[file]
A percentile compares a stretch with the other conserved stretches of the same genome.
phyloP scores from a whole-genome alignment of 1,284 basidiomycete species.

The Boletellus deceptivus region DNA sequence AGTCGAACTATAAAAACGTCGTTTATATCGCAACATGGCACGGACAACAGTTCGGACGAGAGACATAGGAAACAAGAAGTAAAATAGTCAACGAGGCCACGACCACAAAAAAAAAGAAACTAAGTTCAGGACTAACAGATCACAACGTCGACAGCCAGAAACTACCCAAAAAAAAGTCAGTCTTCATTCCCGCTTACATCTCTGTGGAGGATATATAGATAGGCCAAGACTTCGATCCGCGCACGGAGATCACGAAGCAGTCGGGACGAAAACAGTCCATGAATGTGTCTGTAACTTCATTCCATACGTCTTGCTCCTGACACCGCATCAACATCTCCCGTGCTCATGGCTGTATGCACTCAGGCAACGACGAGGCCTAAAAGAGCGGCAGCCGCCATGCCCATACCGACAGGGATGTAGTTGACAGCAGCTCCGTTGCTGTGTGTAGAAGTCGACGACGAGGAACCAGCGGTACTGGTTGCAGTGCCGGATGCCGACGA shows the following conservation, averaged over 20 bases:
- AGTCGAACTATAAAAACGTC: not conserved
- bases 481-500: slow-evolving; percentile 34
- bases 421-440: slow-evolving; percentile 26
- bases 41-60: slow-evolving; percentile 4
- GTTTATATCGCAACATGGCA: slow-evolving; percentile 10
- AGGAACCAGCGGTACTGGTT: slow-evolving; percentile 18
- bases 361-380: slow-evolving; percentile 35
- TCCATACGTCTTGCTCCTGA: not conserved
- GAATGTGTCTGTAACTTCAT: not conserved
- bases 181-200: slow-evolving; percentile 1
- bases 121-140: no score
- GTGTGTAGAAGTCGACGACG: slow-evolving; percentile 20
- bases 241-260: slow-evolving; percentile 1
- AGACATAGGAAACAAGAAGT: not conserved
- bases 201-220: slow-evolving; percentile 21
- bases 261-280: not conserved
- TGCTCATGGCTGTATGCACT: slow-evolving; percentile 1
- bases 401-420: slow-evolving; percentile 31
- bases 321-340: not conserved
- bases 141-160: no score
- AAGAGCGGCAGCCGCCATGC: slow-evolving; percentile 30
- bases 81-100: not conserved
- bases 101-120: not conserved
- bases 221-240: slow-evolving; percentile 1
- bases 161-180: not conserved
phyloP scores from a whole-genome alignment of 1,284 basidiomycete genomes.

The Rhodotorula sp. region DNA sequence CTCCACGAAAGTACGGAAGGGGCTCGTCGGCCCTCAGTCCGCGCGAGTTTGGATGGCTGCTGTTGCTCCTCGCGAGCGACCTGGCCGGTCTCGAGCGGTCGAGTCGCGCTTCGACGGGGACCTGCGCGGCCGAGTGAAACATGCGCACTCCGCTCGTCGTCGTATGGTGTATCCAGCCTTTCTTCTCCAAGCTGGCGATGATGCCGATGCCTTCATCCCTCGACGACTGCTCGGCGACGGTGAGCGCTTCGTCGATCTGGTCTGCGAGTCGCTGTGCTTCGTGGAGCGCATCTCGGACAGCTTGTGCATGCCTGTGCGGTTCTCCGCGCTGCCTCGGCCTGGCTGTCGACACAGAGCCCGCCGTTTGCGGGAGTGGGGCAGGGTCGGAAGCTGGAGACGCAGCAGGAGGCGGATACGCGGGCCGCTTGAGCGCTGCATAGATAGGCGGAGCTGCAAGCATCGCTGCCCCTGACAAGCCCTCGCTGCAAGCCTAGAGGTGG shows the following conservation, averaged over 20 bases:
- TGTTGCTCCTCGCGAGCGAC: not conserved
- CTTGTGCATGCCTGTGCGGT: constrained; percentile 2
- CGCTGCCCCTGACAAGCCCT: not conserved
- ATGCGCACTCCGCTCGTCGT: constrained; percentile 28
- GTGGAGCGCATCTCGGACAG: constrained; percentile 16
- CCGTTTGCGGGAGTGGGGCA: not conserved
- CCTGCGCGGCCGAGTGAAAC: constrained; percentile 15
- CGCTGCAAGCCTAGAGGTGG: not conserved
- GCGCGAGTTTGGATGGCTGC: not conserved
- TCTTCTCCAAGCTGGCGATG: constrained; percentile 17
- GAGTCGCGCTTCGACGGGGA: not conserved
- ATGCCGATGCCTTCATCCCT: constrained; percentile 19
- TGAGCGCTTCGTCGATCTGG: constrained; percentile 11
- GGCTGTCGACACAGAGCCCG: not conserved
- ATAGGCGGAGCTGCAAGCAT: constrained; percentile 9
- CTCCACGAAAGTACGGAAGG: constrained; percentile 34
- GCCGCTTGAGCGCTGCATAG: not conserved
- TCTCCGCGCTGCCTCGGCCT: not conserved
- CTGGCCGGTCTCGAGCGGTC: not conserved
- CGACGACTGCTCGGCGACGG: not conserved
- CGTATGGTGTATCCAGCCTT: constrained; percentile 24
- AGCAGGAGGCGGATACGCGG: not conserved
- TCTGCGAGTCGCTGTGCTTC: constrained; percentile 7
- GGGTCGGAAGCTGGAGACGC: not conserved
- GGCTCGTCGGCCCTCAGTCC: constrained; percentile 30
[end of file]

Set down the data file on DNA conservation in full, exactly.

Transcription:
A percentile compares a stretch with the other conserved stretches of the same genome.
phyloP scores from a whole-genome alignment of 1,284 basidiomycete species.

The Boletellus deceptivus region DNA sequence AGTCGAACTATAAAAACGTCGTTTATATCGCAACATGGCACGGACAACAGTTCGGACGAGAGACATAGGAAACAAGAAGTAAAATAGTCAACGAGGCCACGACCACAAAAAAAAAGAAACTAAGTTCAGGACTAACAGATCACAACGTCGACAGCCAGAAACTACCCAAAAAAAAGTCAGTCTTCATTCCCGCTTACATCTCTGTGGAGGATATATAGATAGGCCAAGACTTCGATCCGCGCACGGAGATCACGAAGCAGTCGGGACGAAAACAGTCCATGAATGTGTCTGTAACTTCATTCCATACGTCTTGCTCCTGACACCGCATCAACATCTCCCGTGCTCATGGCTGTATGCACTCAGGCAACGACGAGGCCTAAAAGAGCGGCAGCCGCCATGCCCATACCGACAGGGATGTAGTTGACAGCAGCTCCGTTGCTGTGTGTAGAAGTCGACGACGAGGAACCAGCGGTACTGGTTGCAGTGCCGGATGCCGACGA shows the following conservation, averaged over 20 bases:
- AGTCGAACTATAAAAACGTC: not conserved
- bases 481-500: slow-evolving; percentile 34
- bases 421-440: slow-evolving; percentile 26
- bases 41-60: slow-evolving; percentile 4
- GTTTATATCGCAACATGGCA: slow-evolving; percentile 10
- AGGAACCAGCGGTACTGGTT: slow-evolving; percentile 18
- bases 361-380: slow-evolving; percentile 35
- TCCATACGTCTTGCTCCTGA: not conserved
- GAATGTGTCTGTAACTTCAT: not conserved
- bases 181-200: slow-evolving; percentile 1
- bases 121-140: no score
- GTGTGTAGAAGTCGACGACG: slow-evolving; percentile 20
- bases 241-260: slow-evolving; percentile 1
- AGACATAGGAAACAAGAAGT: not conserved
- bases 201-220: slow-evolving; percentile 21
- bases 261-280: not conserved
- TGCTCATGGCTGTATGCACT: slow-evolving; percentile 1
- bases 401-420: slow-evolving; percentile 31
- bases 321-340: not conserved
- bases 141-160: no score
- AAGAGCGGCAGCCGCCATGC: slow-evolving; percentile 30
- bases 81-100: not conserved
- bases 101-120: not conserved
- bases 221-240: slow-evolving; percentile 1
- bases 161-180: not conserved
phyloP scores from a whole-genome alignment of 1,284 basidiomycete genomes.

The Rhodotorula sp. region DNA sequence CTCCACGAAAGTACGGAAGGGGCTCGTCGGCCCTCAGTCCGCGCGAGTTTGGATGGCTGCTGTTGCTCCTCGCGAGCGACCTGGCCGGTCTCGAGCGGTCGAGTCGCGCTTCGACGGGGACCTGCGCGGCCGAGTGAAACATGCGCACTCCGCTCGTCGTCGTATGGTGTATCCAGCCTTTCTTCTCCAAGCTGGCGATGATGCCGATGCCTTCATCCCTCGACGACTGCTCGGCGACGGTGAGCGCTTCGTCGATCTGGTCTGCGAGTCGCTGTGCTTCGTGGAGCGCATCTCGGACAGCTTGTGCATGCCTGTGCGGTTCTCCGCGCTGCCTCGGCCTGGCTGTCGACACAGAGCCCGCCGTTTGCGGGAGTGGGGCAGGGTCGGAAGCTGGAGACGCAGCAGGAGGCGGATACGCGGGCCGCTTGAGCGCTGCATAGATAGGCGGAGCTGCAAGCATCGCTGCCCCTGACAAGCCCTCGCTGCAAGCCTAGAGGTGG shows the following conservation, averaged over 20 bases:
- TGTTGCTCCTCGCGAGCGAC: not conserved
- CTTGTGCATGCCTGTGCGGT: constrained; percentile 2
- CGCTGCCCCTGACAAGCCCT: not conserved
- ATGCGCACTCCGCTCGTCGT: constrained; percentile 28
- GTGGAGCGCATCTCGGACAG: constrained; percentile 16
- CCGTTTGCGGGAGTGGGGCA: not conserved
- CCTGCGCGGCCGAGTGAAAC: constrained; percentile 15
- CGCTGCAAGCCTAGAGGTGG: not conserved
- GCGCGAGTTTGGATGGCTGC: not conserved
- TCTTCTCCAAGCTGGCGATG: constrained; percentile 17
- GAGTCGCGCTTCGACGGGGA: not conserved
- ATGCCGATGCCTTCATCCCT: constrained; percentile 19
- TGAGCGCTTCGTCGATCTGG: constrained; percentile 11
- GGCTGTCGACACAGAGCCCG: not conserved
- ATAGGCGGAGCTGCAAGCAT: constrained; percentile 9
- CTCCACGAAAGTACGGAAGG: constrained; percentile 34
- GCCGCTTGAGCGCTGCATAG: not conserved
- TCTCCGCGCTGCCTCGGCCT: not conserved
- CTGGCCGGTCTCGAGCGGTC: not conserved
- CGACGACTGCTCGGCGACGG: not conserved
- CGTATGGTGTATCCAGCCTT: constrained; percentile 24
- AGCAGGAGGCGGATACGCGG: not conserved
- TCTGCGAGTCGCTGTGCTTC: constrained; percentile 7
- GGGTCGGAAGCTGGAGACGC: not conserved
- GGCTCGTCGGCCCTCAGTCC: constrained; percentile 30